Changing Lanes Movie Review

After watching the trailer for Changing Lanes, I expected a film similar to Steven Spielberg's road rage drama Duel, where a hatchback and a semi do battle. While Changing Lanes is definitely a clash between two men, much to my surprise, it reaches a deeper and more satisfying level. Changing Lanes is a thought-provoking, sophisticated drama that explores the motivations behind our split second decision-making and the consequences that result.

Ben Affleck is Gavin Banek, a young Wall Street attorney on the fast track to becoming partner at his father-in-law's well-respected law firm. His on-the-go lifestyle takes him from the office to the courthouse, then on to charity events and back to the office for interviews and meetings. Samuel L. Jackson is Doyle Gibson, an insurance agent and recovering alcoholic engaged in a custody battle with his wife for their two young boys. He has just qualified for a new house and is trying to get back on his feet again.

The worlds of these two men suddenly collide during the morning rush hour on New York's crowded FDR Drive as they head to respective court appearances. Gavin feels his time is much too important to exchange information, so he hastily scribbles out a blank check to Doyle for the damages. Gavin quickly flees the scene, leaving Doyle stranded in the rain with nowhere to go.

But Doyle loses his custody rights as a result of his tardiness to court. Gavin's case is postponed until he regains a file he left behind at the accident scene. Doyle now possesses the file. With his career and the fate of the law firm on the line, Gavin takes extreme measures against Doyle to pressure him into returning the file. Equally frustrated by his own circumstances, Doyle refuses to return the file and instead, counters Gavin's aggression with equally damaging results.

Director Roger Michell (Notting Hill) does a fine job establishing each character during the film's opening sequence. Despite coming from two seemingly different worlds, the lives of both men are ruled by a similar chaos. Gavin speaks to a gathering of children at an upscale fundraiser while Doyle attends an AA meeting in a dank, overpopulated room. The film alternates between the two men with the audio from each man's world intersecting the other. Michell uses this editing technique to foreshadow their eventual encounter on the highway. This same production design is used with great effectiveness throughout the film to reinforce the parallel struggles exacerbated by the choices both men make.

Changing Lanes focuses on the ethical decisions these characters make and the consequences their actions have on those around them. While Gavin chooses to make life miserable for Doyle, those at his law firm deal with the situation in a way that has a greater moral impact on Gavin and his family. Once Gavin recognizes how his actions have also negatively impacted Doyle's wife and kids, he feels the need to help rectify the wrongs he has made. The same thing happens with Doyle. After his dealings land him in jail, further complicating his troubled relationship with his family, Doyle's AA sponsor (William Hurt) helps him realize his true addiction is to chaos, not alcohol. He chooses to confront his hostility rather than fighting it and returns the file to Gavin.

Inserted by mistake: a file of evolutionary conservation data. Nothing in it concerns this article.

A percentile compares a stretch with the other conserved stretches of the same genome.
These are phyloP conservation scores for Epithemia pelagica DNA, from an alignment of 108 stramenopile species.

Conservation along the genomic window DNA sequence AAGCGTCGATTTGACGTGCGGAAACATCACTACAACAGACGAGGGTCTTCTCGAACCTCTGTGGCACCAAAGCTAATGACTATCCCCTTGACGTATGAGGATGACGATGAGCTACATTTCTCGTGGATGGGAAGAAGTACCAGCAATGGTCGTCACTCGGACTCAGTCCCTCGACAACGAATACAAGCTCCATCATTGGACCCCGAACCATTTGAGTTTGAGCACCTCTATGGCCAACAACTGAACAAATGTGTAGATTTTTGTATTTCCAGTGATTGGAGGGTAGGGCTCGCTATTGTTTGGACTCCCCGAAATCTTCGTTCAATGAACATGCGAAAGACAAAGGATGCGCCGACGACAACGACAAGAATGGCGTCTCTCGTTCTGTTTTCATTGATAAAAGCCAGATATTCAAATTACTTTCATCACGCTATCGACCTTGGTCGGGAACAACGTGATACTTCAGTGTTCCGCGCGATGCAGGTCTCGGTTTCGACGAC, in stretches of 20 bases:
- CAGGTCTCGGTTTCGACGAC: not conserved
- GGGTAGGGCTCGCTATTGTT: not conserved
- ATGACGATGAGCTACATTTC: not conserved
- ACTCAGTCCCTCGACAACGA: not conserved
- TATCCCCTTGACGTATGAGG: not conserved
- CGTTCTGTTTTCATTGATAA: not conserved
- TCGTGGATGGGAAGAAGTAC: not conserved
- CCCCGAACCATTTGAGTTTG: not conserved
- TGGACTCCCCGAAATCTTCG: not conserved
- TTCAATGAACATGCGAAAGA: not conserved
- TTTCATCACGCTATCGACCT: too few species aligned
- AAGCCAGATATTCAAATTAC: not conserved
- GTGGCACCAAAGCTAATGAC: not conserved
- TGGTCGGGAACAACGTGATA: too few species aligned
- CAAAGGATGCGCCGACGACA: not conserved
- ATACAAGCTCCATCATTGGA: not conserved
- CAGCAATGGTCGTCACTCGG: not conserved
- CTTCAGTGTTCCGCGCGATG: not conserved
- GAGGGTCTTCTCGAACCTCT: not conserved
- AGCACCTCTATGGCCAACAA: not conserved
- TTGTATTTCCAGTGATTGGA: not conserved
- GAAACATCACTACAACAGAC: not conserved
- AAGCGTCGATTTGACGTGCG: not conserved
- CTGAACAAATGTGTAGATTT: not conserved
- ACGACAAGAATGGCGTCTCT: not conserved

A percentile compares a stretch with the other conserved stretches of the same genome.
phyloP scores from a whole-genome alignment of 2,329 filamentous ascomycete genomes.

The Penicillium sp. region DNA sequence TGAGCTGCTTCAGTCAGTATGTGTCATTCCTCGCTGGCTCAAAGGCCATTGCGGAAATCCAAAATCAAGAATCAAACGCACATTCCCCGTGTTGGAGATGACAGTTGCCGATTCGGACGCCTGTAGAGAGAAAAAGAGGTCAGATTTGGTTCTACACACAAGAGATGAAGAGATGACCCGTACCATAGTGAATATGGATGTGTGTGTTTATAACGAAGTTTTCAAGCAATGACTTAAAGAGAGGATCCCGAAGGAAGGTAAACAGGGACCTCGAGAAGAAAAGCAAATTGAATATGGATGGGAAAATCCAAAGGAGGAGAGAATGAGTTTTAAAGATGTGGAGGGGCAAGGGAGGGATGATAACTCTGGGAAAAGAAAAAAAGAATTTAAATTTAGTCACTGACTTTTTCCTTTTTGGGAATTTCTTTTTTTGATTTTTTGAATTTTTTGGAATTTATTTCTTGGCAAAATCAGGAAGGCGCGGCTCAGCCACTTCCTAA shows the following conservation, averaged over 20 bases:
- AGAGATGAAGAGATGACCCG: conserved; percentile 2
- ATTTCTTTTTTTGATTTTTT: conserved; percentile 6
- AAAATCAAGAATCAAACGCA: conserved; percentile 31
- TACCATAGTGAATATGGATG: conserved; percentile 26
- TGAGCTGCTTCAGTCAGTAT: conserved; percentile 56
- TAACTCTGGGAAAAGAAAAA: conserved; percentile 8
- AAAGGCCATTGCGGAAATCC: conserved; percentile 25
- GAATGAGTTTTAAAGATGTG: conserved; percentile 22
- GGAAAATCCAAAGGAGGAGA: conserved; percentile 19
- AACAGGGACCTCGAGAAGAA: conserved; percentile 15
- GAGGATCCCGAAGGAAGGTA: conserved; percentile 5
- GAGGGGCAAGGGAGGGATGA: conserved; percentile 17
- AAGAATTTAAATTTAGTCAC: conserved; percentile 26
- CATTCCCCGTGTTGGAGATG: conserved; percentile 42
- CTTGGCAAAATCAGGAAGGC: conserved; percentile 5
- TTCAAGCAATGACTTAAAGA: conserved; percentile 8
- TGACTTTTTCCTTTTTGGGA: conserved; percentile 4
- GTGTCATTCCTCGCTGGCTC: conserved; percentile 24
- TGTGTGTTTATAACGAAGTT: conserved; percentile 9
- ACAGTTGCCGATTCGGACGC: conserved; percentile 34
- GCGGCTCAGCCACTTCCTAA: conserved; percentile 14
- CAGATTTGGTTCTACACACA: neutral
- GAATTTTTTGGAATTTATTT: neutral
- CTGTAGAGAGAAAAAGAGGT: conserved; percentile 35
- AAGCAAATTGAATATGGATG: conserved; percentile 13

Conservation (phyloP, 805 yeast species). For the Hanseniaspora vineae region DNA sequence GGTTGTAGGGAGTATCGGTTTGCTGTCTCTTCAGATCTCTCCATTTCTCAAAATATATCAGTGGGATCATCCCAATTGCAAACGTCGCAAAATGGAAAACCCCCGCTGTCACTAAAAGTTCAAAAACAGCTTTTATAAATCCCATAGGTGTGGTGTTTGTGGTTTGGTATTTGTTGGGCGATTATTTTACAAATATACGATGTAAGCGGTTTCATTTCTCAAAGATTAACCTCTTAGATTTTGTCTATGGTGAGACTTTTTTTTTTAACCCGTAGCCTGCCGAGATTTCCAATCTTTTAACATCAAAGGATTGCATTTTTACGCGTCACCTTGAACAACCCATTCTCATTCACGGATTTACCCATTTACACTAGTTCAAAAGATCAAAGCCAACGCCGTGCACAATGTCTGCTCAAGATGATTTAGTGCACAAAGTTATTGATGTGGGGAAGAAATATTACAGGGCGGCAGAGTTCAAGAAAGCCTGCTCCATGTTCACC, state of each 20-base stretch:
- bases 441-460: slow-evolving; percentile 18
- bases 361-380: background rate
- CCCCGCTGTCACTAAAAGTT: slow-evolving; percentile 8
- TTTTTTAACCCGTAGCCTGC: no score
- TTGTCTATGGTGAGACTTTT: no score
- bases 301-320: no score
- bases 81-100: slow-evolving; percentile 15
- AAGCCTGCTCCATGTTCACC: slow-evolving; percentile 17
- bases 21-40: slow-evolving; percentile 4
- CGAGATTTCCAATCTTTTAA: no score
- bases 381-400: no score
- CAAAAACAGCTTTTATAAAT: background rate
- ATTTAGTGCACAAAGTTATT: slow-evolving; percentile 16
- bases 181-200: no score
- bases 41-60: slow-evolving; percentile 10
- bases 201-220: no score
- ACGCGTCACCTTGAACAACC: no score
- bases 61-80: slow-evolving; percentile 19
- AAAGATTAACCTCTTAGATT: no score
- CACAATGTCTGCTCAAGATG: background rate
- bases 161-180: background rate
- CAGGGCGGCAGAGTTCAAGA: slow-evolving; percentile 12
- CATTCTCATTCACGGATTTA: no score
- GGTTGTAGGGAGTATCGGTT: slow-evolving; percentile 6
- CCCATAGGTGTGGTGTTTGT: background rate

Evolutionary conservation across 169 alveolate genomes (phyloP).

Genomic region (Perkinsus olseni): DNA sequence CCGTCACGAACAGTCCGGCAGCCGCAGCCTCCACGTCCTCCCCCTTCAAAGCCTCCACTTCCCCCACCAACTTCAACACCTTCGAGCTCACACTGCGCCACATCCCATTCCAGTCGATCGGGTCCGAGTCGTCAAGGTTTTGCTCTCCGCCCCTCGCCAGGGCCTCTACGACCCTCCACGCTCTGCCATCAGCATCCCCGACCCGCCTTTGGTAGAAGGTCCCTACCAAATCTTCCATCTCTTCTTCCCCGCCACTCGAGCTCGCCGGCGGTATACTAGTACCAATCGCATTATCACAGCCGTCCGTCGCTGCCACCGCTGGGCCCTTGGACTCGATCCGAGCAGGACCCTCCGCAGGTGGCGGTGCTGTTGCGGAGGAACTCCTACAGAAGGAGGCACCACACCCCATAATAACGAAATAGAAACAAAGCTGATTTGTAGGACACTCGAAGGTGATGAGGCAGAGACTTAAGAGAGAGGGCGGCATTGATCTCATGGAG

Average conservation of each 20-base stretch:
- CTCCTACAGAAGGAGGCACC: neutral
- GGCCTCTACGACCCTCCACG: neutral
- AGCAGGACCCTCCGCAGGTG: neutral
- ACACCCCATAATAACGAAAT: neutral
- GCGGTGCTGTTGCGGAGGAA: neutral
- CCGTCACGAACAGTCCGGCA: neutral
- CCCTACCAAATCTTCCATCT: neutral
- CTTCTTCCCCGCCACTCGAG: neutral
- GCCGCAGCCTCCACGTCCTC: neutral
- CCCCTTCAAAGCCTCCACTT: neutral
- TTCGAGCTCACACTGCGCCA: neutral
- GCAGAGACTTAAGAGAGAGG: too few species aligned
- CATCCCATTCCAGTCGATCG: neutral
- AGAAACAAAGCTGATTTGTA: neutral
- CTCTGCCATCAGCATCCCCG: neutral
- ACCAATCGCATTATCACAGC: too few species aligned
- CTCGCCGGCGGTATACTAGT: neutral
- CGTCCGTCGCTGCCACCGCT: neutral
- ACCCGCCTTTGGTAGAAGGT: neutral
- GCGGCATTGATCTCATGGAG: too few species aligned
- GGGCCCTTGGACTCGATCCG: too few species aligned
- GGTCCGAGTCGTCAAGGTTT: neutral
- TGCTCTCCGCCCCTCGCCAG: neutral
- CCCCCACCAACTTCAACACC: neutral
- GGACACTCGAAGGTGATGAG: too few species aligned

The movie stays in the fast lane with compelling performances by a stellar ensemble cast. Affleck is convincing as the selfish young man desperate to make whatever choices will keep his career moving upward. As a father in crisis struggling to stay clean of alcohol and bring his family together, we easily identify with Jackson's Doyle. In a supporting role, Sydney Pollack is ruthless as Gavin's boss, and Kim Staunton is equally solid playing Doyle's wife.

Changing Lanes is much larger than its unfortunate trailer. The film is simple in its approach yet is highly complex and provocative with the handling of the ethical consequences facing its characters. Even though Changing Lanes finishes a little too polished, the ending is fully justifiable within the context of the characters' actions and their revelations. We leave the theater pondering what will happen next

It's easily the best mainstream movie this year.

The DVD adds a commentary from Michell, a couple of deleted and extended scenes, and a few featurettes. None of this is very compelling, though. In the end, the film stands perfectly well on its own.

Forgot your turn signal, Ben.


Comments

Changing Lanes Rating

" Extraordinary "

Rating: R, 2002

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